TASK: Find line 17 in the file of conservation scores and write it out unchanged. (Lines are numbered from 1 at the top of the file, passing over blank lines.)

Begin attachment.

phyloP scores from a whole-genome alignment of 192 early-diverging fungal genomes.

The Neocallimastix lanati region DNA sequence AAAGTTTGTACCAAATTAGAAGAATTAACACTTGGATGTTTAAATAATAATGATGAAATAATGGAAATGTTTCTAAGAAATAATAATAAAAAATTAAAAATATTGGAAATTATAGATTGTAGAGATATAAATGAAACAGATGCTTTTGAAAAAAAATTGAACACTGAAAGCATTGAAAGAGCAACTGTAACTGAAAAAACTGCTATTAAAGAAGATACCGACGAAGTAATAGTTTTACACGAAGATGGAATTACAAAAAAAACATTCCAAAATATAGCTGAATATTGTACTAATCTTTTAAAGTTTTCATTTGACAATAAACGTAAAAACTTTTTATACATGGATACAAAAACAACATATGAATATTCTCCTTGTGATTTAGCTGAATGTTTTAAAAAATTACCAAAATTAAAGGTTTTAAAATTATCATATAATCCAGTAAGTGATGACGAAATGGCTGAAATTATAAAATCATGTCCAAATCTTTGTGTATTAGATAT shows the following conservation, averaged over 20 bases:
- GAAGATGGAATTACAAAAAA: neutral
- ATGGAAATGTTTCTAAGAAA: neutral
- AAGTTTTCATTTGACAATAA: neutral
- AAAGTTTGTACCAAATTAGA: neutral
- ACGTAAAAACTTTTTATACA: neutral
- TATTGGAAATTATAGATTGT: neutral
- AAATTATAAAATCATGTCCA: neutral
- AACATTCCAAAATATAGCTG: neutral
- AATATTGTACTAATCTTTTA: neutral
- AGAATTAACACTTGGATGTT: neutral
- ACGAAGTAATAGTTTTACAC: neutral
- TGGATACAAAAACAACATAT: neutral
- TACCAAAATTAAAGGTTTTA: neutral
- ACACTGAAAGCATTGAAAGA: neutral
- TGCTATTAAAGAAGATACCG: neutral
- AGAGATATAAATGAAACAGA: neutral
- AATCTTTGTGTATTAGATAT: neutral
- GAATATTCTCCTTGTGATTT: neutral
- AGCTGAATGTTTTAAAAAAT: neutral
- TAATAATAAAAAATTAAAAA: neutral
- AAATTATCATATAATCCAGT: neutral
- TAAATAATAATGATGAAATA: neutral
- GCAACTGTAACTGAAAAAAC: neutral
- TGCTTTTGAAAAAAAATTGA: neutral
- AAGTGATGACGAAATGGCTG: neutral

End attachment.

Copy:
- TGCTATTAAAGAAGATACCG: neutral